While at the beach checking out day 1 of the Alki Art Fair (more on that a bit later), we spotted the USS Nimitz (CVN-68) passing south Bainbridge Island, inbound toward Rich Passage. It’s been two weeks since the Bremerton-homeported aircraft carrier headed out. It’s been out on training missions before its next deployment; USNI News reported on strike-group members out with it this time.
P.S. As mentioned here last night, tomorrow’s West Seattle Grand Parade is scheduled to include a 21′ replica of the Nimitz, brought by a military-history group. (Friday night note, just got word this parade entry has canceled.)
2:17 PM: Thanks to David Hutchinson for the photo, and to others for the tips. The Bremerton-homeported aircraft carrier USS Nimitz (CVN 68) is outbound again, passing West Seattle while heading northbound earlier this afternoon. It’s currently off the west side of Whidbey Island, according to MarineTraffic.com. The last sighting here was less than two weeks ago, as Nimitz returned home from training.
4:35 PM: One tipster earlier mentioned the Nimitz was closer to Alki than usual when passing, The photo just added above, sent by Michael Ostrogorsky, shows what that looked like. Meantime, the carrier is now out in the Strait of Juan de Fuca, westbound.
1:16 PM: Another West Seattle summer tradition returned moments ago at Alki Beach, as the Seafair Pirates landed aboard the Global vessel Prudhoe Bay.
As previewed here, this year’s landing is a “scaled-down” event – no accompanying all-day festival with vendors and activities, just the Pirates mingling with fans.
More photos later.
8:05 PM: As promised:
Scurvy selfies could be had:
The crowd was (a)vastly less dense than in past years:
Trinkets were offered to some on shore:
The Pirates will be busy with parade season soon too – this year’s returning parades include the West Seattle Grand Parade just four weeks from today, July 23rd, and the Seafair Torchlight Parade a week after that.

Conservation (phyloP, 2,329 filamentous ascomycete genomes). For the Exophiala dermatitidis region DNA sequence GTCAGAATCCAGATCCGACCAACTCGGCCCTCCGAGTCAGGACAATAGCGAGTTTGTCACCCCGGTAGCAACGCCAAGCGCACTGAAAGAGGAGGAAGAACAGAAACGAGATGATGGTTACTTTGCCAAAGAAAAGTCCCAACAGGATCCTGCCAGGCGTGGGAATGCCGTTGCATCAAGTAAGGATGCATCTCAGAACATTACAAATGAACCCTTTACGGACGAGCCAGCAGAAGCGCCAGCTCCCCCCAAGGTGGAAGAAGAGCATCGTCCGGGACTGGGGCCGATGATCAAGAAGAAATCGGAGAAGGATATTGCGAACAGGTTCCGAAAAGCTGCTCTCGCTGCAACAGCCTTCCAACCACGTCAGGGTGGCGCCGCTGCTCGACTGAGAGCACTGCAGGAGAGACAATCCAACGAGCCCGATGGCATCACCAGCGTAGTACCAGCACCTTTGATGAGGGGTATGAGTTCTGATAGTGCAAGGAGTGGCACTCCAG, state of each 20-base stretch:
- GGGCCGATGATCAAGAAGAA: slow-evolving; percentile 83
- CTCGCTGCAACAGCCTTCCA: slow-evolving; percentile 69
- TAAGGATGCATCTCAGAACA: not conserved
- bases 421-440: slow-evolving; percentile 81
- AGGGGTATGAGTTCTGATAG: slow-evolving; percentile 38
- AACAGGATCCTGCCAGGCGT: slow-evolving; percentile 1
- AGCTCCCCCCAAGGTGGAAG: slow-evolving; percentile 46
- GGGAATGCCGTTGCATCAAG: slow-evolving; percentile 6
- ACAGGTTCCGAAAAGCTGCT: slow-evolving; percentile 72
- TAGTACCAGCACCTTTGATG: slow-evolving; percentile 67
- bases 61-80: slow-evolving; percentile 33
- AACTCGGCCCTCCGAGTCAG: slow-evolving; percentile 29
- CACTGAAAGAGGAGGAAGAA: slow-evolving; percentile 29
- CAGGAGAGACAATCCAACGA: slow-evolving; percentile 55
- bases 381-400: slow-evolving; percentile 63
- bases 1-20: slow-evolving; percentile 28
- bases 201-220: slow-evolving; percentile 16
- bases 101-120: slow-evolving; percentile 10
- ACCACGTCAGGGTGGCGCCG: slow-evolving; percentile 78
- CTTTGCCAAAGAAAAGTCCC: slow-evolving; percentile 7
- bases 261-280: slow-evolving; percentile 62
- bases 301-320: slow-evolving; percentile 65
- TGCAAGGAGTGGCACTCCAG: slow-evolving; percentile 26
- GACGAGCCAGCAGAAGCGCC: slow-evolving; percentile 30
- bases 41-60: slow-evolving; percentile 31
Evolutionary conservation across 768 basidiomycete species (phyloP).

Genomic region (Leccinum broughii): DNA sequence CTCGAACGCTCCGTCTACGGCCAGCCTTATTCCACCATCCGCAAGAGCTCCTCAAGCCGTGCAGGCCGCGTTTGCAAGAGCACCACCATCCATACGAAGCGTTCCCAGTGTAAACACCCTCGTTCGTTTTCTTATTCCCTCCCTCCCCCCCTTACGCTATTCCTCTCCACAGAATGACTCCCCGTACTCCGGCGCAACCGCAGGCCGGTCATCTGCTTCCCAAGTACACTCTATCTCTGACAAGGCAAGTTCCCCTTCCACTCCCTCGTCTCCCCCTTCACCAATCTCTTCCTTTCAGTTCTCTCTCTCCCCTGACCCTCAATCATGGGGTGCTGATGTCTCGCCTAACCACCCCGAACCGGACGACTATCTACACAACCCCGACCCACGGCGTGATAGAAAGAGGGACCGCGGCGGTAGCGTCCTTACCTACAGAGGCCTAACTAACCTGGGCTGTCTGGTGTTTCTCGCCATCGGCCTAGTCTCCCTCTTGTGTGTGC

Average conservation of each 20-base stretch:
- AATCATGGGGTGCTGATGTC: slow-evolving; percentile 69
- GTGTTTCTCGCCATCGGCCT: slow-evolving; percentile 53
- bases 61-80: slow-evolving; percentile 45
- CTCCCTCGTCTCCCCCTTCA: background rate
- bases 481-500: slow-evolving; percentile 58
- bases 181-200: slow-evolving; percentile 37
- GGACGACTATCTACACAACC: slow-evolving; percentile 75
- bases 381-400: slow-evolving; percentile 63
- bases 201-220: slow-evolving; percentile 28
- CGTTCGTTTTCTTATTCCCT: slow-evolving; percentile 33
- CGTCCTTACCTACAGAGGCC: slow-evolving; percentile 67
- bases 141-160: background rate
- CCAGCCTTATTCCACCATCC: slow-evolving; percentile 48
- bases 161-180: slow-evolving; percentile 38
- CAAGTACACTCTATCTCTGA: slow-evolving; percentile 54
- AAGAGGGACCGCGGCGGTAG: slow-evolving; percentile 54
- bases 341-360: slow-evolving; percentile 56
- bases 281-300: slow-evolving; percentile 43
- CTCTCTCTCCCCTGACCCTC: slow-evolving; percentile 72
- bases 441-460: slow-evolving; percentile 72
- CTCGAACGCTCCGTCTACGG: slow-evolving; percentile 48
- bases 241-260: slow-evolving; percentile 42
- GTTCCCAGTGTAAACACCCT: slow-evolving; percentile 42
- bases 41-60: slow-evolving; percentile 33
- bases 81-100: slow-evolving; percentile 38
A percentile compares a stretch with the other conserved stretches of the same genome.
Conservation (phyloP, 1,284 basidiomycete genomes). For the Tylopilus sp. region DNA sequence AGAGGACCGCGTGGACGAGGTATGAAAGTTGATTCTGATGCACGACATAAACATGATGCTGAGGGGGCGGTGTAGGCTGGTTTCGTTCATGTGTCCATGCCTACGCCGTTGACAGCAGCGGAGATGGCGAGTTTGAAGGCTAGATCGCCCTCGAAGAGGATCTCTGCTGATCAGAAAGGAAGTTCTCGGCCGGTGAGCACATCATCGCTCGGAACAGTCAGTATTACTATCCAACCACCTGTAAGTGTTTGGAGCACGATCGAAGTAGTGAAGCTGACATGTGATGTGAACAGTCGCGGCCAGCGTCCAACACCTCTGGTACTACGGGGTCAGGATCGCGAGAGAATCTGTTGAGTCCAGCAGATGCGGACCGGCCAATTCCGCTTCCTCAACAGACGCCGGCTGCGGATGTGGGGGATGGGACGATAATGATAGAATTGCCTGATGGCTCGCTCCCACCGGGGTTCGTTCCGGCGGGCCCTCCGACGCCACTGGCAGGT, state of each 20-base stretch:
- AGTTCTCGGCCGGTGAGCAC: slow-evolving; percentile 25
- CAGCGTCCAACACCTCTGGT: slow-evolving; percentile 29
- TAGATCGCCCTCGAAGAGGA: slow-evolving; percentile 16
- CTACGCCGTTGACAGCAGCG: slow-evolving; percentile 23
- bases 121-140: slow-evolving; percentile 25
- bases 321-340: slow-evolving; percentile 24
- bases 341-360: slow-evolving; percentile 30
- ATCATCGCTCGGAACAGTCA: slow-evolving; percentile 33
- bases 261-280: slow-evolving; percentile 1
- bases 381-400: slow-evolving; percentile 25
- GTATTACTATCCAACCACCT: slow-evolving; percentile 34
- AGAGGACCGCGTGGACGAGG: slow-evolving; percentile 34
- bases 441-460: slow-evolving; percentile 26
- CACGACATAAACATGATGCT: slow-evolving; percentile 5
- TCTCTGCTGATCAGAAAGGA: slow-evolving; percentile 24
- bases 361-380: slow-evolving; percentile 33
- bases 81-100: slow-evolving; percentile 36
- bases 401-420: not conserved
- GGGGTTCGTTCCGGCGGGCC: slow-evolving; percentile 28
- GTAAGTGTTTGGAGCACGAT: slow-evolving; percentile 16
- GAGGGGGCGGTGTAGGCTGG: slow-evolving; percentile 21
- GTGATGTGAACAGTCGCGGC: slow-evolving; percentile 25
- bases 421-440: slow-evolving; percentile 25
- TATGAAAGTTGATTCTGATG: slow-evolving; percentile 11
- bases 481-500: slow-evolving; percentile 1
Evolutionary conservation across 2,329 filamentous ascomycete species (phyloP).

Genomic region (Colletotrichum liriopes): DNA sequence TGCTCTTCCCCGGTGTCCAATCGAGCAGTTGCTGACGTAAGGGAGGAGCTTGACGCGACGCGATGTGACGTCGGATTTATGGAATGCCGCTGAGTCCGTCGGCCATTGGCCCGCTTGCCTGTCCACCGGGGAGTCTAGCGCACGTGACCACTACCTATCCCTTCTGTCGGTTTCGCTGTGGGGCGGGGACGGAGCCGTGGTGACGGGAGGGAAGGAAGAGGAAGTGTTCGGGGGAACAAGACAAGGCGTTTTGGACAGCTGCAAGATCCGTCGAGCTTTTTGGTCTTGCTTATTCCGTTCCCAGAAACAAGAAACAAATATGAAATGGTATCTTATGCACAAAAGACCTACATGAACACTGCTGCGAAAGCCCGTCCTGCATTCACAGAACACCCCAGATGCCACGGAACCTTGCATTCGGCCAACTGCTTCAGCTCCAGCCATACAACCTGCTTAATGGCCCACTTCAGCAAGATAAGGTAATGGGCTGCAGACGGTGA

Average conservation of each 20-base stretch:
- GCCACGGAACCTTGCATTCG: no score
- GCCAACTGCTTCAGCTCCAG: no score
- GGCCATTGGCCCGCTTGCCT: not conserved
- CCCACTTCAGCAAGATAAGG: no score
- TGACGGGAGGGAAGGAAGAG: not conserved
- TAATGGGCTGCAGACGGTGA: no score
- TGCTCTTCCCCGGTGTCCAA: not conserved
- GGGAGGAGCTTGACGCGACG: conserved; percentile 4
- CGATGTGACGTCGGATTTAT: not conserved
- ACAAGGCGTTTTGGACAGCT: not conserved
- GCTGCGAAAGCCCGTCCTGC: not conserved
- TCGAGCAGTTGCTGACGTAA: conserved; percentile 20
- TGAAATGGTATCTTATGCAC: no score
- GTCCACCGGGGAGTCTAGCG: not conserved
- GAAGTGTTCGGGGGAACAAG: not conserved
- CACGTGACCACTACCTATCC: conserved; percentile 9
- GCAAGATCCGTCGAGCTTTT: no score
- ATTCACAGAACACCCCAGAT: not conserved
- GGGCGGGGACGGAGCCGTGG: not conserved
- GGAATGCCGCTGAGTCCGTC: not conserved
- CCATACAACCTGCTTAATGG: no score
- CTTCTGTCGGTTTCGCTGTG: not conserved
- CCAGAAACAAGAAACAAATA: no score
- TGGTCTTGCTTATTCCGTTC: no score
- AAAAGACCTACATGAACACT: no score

No, this isn’t about the Seafair Pirates‘ Alki landing. If you’re watching the waters off west-facing West Seattle tomorrow, you just might see the majestic multi-masted sailing vessels known as schooners. This year’s Captain Reynaud International Schooner Race is happening in three legs over the next three days, starting with Tacoma to Alki Point on Saturday. What’s the difference between a schooner and a regular sailboat, you ask? The race website’s photo page might help clarify. The race website doesn’t list a start time, but the Coast Guard Local Notice to Mariners says 11 am.
If you haven’t already seen it in our calendar – the Seafair Pirates Landing returns to Alki Beach on Saturday (June 25th). But it’s a “scaled-down” version of the event, Seafair tells us – no vendors, but, “There still will be a PA system for commentary and the usual shenanigans.” They’re expected to land around 1:30 pm, “storming the beach to steal the key to the city,” says Seafair. This time around they’re under the skullduggery of the incoming Captain Kidd, Michael “Mouthfish” Brown, who’s taking the wheel from the outgoing Captain Kidd, Damian “Terrible” Terrell. Remember there’ll be offshore cannon fire as the Pirates approach, so the event’s not for the easily startled. If you’re new – the Seafair Pirates have sailed the summer seas of Seattle since 1949, and participate in countless parades and festivals as well as devoting time to various charitable deeds. Be mindful that 1:30 pm time is approximate – we advise not waiting till the last minute! The actual landing is usually in the vicinity of Alki Bathhouse.
The photo is from Andy Carlson, who wanted to share the news that Jim Clark Marina has rare openings:
Jim Clark Marina now has moorage available on Harbor Island.
Up to 33′ slips are open now. 6 larger slips to 44′ open in September with boathouse options.
We are a nonprofit co-op community that operates our marina with DIY labor and volunteers. We keep our rates low and have ice, power, and water included,
Here’s where to go to apply.